After the protest ended, I returned home and sat in front of my desk, thinking back at what I saw, but more so at what I didn’t see. I questioned if having no police present was a possible strategy carried out by those being protested against. As I mentioned earlier, seeing all of those cops in Mexico City, while frightening, was empowering. It made me want to be there. It made me want to stand up against the newly elected government. So what does it mean when not a single cop shows up in Buenos Aires during a massive protest that blocked off a major street for several hours?

I also thought about the history of what the people here in Argentina have done when faced with an unpopular government. Unlike many other countries, when faced with governments they deemed unjust, Argentineans fought hard to oust them. It wasn’t easy, and it wasn’t without heavy losses and a great deal of bloodshed, but they did it. Perhaps that history of successful opposition is what led to the absence of police during the protest I witnessed. Perhaps it was a sign of respect for the people on behalf of the government. Perhaps it was even fear, though no government in their right mind would ever publically say they were actually afraid of the people they’re tasked to govern.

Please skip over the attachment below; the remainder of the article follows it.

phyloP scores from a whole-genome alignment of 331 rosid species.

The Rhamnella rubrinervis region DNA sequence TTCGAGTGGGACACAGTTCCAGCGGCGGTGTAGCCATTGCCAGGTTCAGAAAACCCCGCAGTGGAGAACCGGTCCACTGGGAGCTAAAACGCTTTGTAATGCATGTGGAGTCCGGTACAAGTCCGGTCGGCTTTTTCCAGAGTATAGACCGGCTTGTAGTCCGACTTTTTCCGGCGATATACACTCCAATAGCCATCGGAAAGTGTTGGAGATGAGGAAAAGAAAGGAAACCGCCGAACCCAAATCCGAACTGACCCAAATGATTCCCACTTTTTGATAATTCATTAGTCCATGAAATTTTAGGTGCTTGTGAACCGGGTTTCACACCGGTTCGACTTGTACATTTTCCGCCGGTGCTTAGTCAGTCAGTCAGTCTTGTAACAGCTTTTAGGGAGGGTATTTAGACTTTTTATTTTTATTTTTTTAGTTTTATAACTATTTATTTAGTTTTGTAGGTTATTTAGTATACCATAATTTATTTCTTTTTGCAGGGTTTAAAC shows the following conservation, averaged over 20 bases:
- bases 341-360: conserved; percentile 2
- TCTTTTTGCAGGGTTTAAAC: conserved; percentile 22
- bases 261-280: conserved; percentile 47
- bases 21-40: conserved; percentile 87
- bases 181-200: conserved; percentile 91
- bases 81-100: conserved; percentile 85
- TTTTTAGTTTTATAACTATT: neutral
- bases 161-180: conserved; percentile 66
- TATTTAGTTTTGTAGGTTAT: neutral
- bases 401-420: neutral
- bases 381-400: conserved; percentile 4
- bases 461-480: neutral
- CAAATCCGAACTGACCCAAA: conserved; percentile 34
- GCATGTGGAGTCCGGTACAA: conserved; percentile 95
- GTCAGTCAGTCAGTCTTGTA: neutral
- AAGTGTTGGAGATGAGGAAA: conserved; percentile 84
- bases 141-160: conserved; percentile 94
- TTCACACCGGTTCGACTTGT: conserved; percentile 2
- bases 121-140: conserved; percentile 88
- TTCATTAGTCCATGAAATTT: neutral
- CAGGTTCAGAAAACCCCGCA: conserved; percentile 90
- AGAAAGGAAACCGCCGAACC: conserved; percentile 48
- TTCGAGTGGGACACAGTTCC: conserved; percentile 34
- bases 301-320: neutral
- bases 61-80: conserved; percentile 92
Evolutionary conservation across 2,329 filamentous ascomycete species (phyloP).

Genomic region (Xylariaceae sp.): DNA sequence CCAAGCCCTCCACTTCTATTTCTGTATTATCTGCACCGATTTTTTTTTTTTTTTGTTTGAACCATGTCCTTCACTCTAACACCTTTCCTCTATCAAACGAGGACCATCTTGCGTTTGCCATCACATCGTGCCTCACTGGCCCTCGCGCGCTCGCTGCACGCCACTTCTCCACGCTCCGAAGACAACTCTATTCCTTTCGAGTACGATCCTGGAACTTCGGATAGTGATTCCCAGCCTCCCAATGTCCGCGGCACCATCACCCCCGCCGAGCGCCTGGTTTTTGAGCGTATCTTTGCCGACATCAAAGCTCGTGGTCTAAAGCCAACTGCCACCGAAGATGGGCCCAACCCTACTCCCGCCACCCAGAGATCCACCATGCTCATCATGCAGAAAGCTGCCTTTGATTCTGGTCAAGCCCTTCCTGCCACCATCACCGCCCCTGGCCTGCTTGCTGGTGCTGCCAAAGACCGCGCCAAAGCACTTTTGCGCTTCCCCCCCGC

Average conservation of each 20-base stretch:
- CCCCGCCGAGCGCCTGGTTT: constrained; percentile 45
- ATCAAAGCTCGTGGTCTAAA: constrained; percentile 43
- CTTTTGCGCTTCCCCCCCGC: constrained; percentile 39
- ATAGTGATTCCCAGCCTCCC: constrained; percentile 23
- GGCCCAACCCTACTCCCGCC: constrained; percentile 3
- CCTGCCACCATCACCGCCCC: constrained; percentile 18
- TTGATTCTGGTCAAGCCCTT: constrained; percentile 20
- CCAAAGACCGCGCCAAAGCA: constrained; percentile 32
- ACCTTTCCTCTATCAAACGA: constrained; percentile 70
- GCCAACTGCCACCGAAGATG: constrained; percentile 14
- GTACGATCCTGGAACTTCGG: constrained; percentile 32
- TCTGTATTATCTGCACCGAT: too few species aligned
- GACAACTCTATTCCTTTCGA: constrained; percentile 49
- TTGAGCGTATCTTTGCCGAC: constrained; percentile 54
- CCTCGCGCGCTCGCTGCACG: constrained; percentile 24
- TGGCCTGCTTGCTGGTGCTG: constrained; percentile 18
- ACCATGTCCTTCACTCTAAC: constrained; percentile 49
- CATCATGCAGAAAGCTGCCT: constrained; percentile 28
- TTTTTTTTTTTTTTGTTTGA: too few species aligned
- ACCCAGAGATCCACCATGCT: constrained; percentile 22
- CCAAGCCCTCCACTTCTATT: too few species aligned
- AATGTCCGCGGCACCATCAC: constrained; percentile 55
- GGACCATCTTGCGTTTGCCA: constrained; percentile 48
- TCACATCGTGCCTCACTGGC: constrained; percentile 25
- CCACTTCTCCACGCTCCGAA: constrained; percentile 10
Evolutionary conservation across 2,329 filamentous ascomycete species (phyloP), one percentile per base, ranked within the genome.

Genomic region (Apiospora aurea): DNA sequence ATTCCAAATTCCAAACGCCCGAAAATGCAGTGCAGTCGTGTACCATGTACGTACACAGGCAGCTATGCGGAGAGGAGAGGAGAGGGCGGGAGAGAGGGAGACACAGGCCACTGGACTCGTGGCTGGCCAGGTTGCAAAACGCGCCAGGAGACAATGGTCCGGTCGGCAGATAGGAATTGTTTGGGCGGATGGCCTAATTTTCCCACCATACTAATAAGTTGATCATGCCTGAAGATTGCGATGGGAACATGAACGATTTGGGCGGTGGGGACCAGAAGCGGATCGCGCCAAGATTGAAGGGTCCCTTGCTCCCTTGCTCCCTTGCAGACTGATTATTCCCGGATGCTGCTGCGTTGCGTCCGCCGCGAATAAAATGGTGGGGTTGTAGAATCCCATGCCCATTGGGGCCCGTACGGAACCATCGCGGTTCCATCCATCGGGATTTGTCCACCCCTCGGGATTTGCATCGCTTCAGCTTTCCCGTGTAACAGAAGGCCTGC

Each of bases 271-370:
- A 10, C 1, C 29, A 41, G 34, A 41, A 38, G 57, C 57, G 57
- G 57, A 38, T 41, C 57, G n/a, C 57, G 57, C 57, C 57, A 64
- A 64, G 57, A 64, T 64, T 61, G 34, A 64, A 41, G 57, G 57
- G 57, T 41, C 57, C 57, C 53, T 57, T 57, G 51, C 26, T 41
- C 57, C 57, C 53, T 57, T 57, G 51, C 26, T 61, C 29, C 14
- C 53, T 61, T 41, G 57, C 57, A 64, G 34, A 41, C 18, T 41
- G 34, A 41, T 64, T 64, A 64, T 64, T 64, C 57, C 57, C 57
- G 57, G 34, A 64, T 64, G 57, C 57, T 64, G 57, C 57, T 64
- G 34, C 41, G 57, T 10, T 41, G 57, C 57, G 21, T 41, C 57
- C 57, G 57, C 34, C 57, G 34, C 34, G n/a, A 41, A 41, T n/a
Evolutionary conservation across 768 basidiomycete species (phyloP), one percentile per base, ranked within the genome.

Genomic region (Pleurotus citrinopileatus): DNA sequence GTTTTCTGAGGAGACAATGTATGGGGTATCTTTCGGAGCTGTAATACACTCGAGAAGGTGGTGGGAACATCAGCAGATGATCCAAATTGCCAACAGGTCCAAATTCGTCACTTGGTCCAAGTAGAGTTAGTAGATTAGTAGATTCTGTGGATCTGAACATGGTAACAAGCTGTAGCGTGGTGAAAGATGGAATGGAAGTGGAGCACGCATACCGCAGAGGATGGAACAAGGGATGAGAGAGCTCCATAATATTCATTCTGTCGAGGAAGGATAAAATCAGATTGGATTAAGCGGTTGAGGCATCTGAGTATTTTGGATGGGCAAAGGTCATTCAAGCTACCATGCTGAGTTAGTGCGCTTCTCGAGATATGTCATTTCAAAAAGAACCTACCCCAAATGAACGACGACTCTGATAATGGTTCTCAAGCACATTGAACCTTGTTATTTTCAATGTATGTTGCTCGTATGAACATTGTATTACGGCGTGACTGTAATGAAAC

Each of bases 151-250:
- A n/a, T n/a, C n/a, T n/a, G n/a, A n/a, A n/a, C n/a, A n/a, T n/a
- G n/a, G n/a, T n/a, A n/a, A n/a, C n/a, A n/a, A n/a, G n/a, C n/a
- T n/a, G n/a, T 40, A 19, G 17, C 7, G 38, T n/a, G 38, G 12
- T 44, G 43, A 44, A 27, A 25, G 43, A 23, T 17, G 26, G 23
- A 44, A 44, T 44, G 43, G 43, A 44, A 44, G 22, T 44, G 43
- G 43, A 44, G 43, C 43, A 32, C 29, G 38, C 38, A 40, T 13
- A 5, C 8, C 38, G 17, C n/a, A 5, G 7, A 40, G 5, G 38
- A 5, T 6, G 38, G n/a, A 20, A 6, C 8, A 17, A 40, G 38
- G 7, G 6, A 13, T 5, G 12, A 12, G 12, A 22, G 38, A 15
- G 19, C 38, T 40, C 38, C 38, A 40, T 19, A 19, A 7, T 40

Or maybe the lack of police presence was a sign of disrespect, the government’s way of saying they were not afraid of the people at all, like a boxer so supremely confident in his opponent’s inability to hit them they don’t even bother raising their fists in defence.

I also considered the possibility that police were there that day, but I just couldn’t see them because they were in plain clothes, hidden in plain sight, mingling, maybe even marching with the protestors themselves, all the while prepared to respond if things reached a level they deemed unacceptable.

When speaking to several people here in Buenos Aires, it was made clear to me that many of them are not happy with the current government. And while I don’t have the answers to any of the questions I’ve posed, I have no doubt that answers will nonetheless be forthcoming in the not too distant future.

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(1) Reader Comment

  1. There actually is police at the protests in Buenos Aires. If you see in plaza de mayo the black wall of shields made is all with officers behind it protecting the presidents house, la casa rosada. There is police repression but it happens more in secret and discrete. Usually at the end of a protest a small riot make occur but during the day light hours it is not likely. Police officials are there just not in plain sight where you will see them. but what i observed was when there was a protest in support of the president there were no police officials to be found any where. I am a student studying abroad in argentina